Last Updated on July 14, 2023 by Stacey Levesque
Make sure you check in online 24 hours before departure. This allows you to select your seats (if you have not done so in advance), enter the number of bags for checked luggage and pay for them if applicable, reconfirm luggage and carry-on size & weight restrictions, and print boarding passes. Having your name on your tickets exactly matching your passport is critical to avoid having to see a check-in agent. If your passport scan matches your ticket, there is no hassle.
Travel Light – No Checked Luggage – Carry On Only
If you are checked in online, with boarding passes printed or on the airline app, and have no luggage, you can proceed straight to security when you arrive at the airport. No need to get in the line up at the airline counter – one big advantage for packing strategically and light – one less lineup outbound and no wait for baggage on arrival.
It is possible to take a cruise with only checked luggage if you are strategic in what you wear when flying, choose very light clothing, roll up clothing and pack in cubes, keep toiletries to the bare minimum, or buy on arrival at your destination. If you have access to laundry facilities where you are going, taking enough clothing for a week is doable with carry-on only. Your bag needs to be light & flexible to fit into the overhead bin or under the seat in front of you. Travelling with carry-on only for a sun vacation is even easier.
Priority Check In
Frequent fliers and business class travellers will have access to a shorter, dedicated airline check-in line. It is typically marked Priority and easily visible. When you upgrade your ticket to Premium Economy, Business or First Class, or some upgraded versions (i.e., Option Plus/Club Class with Air Transat, Elite Plus with Sunwing, Premium Economy on WestJet) you can access the shorter line.
If you check in online and have bags, make your way to a kiosk at the airport – enter your airline record locator, scan your passport, and print your luggage tags. Staff are on hand to help you apply your luggage stickers. You will save time by removing any old luggage stickers before arriving at the airport. Take your luggage to the baggage drop area, scan your boarding pass, and put your bag on the belt. Proceed to security.
There are two express lines through security: Nexus or “Trusted Travellers”, and a Priority line. Business and First Class are given priority for most (not all) airlines. Some high-fee credit card holders are included in some airports. Toronto/Pearson allows Visa Infinite Privilege and Platinum American Express cardholders into the priority security line.
Nexus / Trusted Traveller Program
Enrolling in the Nexus program, well ahead of travel, can save you a ton of time at certain security or customs screenings. However, there is a lot of time needed to complete the process. It requires enrollment with the US Department of Homeland Security, a $50 USD fee for a 5-year membership, a very intense online questionnaire, significant waiting time for an in-person interview with both Canadian and US Customs officers, and serious background checks. When you sign up for Nexus, you are trusted to make customs declarations accurately or will face even more severe fines for misrepresentation and errors. The current application processing time is 12-14 months, but the sooner you start, the sooner you will get it. Don’t delay just because the wait is long.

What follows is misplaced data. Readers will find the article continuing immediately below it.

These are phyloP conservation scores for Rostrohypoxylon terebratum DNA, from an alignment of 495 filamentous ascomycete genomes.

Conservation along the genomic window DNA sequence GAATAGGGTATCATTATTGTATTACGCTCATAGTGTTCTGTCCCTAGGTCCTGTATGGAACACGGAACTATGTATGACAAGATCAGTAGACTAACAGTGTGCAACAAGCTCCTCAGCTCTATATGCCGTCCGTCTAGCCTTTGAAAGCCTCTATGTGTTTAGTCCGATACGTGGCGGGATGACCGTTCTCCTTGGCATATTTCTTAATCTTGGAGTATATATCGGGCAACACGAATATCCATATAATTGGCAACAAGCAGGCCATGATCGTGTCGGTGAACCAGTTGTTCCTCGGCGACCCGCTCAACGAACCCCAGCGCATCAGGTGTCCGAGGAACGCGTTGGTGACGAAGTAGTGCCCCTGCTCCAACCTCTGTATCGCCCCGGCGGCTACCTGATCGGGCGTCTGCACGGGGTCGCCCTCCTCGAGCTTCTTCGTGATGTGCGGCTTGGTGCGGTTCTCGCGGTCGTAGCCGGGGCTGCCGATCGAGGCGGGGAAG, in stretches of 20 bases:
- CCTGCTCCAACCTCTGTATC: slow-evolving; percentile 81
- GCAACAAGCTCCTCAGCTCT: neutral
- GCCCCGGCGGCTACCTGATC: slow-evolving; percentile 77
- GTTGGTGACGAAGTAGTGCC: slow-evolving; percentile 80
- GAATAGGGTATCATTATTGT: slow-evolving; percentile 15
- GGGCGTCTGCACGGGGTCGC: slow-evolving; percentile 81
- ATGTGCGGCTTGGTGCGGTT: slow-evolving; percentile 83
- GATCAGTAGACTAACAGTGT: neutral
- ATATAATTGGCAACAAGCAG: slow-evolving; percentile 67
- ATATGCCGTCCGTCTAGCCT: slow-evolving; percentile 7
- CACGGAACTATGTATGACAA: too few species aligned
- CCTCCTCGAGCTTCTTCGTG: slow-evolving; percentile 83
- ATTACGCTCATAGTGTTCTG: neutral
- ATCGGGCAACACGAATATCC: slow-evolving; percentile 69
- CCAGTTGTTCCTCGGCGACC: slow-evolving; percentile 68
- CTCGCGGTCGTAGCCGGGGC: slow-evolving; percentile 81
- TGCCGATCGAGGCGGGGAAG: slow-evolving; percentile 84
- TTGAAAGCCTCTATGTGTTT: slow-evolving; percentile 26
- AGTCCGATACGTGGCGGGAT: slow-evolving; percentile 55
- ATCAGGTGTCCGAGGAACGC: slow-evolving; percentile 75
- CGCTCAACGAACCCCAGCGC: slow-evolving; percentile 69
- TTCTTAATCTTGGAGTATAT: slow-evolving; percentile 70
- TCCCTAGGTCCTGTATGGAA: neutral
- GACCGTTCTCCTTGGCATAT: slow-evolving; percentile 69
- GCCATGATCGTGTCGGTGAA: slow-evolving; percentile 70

The benefits are worth the time and financial commitment to enroll. If you are travelling to the US, Nexus not only gives you a priority security screening line in Canada and the US (TSA Pre-Check if, and only if, you check in online with your Nexus Card Number and it prints on your boarding pass), it also helps you through US Customs. US Customs lies just past security screening at major Canadian airports like Toronto, Montreal, Calgary, etc. Nexus cardholders use a different lane to go through security. The new high-tech machines scan your Nexus card and your face and will do admission to the US with a match, or an expedited lane to a US Customs officer. The same if you enter the US without having pre-cleared in a big Canadian airport (into the US from another country). Land border crossings also have Nexus lanes and even dedicated bridges such as the Whirlpool Rapids Bridge (for Nexus cardholders only).
Nexus has benefits even if you do not travel to the US. When you return to Canada, your customs line will be far shorter by going to the Nexus kiosks in Canada no matter what country you have returned from.
In summary, $50 USD, and a lot of patience in the application process will buy you shorter security lines in Canada and the US no matter where you are flying, and faster lines through US and Canadian Customs, no matter where you are travelling from.
Since each membership is unique, every member of your travelling party will require a Nexus card to get the benefits.
First Steps to speedy customs clearance with Nexus: You need to create a Login.gov account with the Department of Homeland Security to apply online.
There is a whole FAQ at the bottom of the page that needs to be gone through.